A leading survey of U.S. consumer confidence indicates consumers were less optimistic in early March than they have been through most of 2012, as inflation adds to Americans' concern about their economic future.

The Thomson Reuters/University of Michigan preliminary index of consumer sentiment fell to 74.3, from 75.3 in February, the index reported. That reading was below the 76.0 rating that economists, surveyed by both Dow Jones Newswires and Bloomberg News, had set on average.

The drop in the index was due to a decrease in the expectations index, which asks consumers how they foresee their financial situation six months from now. The index component fell to 68.9, from 70.3 the previous month, as consumers saw inflation jumping to 4 percent within a year. The current conditions index increased to 84.2, from 83.0 at the end of February.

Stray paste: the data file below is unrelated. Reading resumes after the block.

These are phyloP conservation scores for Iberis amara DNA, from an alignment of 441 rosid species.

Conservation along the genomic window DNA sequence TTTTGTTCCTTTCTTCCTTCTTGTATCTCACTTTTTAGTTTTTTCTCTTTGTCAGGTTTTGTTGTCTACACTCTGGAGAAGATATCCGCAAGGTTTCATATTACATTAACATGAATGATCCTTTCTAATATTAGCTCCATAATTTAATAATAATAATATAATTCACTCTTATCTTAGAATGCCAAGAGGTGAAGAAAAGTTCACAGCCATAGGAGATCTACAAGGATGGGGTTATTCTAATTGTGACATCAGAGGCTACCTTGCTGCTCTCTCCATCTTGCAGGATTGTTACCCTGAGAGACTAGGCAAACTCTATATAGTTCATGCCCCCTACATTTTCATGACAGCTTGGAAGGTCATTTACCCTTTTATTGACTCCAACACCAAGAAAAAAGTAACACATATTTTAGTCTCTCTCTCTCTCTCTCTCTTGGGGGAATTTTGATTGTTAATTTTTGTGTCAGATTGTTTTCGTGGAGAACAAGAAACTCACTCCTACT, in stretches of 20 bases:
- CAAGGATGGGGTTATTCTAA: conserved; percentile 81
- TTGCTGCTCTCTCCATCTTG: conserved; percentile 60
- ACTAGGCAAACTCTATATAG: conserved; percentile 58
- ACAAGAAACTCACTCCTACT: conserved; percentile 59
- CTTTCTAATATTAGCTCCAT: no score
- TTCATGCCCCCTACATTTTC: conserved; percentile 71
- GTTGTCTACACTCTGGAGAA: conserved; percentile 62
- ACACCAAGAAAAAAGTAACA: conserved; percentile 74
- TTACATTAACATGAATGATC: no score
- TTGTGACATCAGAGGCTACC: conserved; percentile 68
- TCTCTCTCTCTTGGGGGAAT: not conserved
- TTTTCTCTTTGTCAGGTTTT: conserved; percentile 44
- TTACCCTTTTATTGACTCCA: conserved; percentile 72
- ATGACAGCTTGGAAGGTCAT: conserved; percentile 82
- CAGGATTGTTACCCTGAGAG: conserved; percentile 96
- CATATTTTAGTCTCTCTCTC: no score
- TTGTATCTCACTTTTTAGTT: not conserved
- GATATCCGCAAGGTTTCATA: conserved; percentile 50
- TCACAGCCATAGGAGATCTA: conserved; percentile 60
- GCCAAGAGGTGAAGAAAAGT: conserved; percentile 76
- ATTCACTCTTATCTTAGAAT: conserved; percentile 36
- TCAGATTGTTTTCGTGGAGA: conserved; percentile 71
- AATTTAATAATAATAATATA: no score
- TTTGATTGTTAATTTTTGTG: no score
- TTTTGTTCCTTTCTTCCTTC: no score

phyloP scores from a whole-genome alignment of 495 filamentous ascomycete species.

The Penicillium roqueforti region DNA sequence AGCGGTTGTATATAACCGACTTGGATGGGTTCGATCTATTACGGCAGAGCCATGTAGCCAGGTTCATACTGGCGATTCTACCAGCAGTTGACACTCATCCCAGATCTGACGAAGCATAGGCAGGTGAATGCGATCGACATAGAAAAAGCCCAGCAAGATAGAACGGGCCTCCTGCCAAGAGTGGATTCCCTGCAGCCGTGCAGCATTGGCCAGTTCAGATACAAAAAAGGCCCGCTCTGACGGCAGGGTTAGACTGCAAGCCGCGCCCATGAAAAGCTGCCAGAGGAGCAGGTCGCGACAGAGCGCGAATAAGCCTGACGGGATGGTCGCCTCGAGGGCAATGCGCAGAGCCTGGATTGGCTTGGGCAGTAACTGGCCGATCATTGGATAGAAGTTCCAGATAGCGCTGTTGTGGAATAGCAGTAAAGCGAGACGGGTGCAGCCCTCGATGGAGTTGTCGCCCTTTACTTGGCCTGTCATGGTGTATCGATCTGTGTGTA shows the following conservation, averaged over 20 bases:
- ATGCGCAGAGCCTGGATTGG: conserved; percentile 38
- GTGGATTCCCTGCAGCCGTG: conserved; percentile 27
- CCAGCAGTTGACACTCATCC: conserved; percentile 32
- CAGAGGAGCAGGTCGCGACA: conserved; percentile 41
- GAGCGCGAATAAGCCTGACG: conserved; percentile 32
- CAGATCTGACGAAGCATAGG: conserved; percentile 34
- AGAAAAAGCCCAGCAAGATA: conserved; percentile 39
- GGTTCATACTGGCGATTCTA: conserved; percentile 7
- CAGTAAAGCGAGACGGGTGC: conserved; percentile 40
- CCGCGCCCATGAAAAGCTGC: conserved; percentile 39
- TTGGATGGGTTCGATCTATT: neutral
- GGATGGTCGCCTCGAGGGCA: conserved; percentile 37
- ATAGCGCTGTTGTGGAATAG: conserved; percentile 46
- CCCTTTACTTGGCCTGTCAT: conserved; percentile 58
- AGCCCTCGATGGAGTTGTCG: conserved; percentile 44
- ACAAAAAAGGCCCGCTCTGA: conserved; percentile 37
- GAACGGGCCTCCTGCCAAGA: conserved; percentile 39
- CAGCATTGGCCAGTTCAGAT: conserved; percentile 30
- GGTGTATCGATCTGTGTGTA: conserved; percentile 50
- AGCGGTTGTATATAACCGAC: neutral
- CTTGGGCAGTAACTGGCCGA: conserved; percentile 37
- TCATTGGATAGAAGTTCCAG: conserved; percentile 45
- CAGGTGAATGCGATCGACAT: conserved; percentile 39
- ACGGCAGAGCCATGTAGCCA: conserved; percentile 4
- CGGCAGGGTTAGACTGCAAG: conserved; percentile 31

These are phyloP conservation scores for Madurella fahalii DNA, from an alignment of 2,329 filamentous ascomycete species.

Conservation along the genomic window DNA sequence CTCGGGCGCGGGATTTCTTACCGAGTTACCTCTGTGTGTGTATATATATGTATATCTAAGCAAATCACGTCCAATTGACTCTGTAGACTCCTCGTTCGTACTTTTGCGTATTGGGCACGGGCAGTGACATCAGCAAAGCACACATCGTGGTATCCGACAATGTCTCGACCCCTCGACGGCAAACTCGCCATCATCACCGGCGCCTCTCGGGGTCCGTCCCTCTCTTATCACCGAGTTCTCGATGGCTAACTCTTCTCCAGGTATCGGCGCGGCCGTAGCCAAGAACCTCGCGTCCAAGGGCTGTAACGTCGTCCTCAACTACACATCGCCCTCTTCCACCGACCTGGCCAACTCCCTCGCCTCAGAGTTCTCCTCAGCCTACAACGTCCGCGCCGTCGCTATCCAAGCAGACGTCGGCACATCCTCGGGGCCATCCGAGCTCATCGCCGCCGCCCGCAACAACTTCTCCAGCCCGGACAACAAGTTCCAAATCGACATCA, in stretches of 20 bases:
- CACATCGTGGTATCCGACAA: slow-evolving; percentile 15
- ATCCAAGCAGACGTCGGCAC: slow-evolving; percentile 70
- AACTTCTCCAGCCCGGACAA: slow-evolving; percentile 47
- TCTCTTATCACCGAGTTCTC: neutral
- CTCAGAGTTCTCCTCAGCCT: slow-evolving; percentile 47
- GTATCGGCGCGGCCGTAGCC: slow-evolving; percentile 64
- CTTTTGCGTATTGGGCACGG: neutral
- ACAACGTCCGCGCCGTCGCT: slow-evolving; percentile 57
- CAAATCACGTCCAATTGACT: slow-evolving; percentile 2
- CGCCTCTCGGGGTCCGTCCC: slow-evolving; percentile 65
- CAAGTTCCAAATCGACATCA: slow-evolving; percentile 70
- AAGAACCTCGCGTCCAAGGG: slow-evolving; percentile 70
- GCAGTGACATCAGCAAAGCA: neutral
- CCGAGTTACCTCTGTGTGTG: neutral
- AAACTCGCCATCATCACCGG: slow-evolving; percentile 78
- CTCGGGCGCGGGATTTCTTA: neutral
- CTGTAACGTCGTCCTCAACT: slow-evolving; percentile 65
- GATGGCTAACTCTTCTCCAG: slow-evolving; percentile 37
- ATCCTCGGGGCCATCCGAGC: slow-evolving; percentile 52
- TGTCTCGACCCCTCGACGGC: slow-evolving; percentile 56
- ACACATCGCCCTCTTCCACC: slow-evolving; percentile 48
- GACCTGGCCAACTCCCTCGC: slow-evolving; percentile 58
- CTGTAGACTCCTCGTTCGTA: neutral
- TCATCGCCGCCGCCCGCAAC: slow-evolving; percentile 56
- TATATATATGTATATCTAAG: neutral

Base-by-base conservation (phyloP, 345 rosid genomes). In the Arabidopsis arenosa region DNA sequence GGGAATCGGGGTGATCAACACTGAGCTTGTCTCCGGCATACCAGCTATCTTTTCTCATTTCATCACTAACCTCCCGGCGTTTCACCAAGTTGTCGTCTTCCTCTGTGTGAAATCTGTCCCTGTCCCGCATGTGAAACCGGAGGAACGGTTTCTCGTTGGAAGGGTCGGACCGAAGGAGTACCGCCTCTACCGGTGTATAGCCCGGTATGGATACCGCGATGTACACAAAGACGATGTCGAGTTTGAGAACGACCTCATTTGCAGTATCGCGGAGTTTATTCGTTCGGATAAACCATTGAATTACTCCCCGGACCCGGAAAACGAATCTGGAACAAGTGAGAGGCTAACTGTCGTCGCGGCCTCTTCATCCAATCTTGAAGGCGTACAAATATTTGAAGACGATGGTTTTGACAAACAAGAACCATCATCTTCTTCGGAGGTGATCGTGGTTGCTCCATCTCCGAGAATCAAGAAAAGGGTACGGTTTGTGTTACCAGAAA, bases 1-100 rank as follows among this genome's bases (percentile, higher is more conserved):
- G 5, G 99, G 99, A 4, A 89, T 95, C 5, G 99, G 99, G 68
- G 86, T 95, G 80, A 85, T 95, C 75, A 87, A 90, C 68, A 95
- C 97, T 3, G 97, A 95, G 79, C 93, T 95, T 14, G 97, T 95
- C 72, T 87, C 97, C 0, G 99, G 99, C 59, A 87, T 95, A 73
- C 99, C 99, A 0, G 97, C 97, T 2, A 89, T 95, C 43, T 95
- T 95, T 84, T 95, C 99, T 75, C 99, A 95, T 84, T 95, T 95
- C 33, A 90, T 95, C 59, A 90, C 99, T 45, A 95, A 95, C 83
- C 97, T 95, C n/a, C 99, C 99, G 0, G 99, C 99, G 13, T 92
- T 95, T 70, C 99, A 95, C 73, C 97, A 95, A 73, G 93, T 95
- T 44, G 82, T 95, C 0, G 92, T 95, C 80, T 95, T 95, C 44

That dynamic was the opposite of the one observed in recent months, where consumer sentiment has risen, and where the expectations index has outperformed the current conditions component index. It reflects a churning dynamic in consumers' attitudes, which were lifted by recent growth in the labor market strength despite rising prices for goods, particularly for retail gasoline.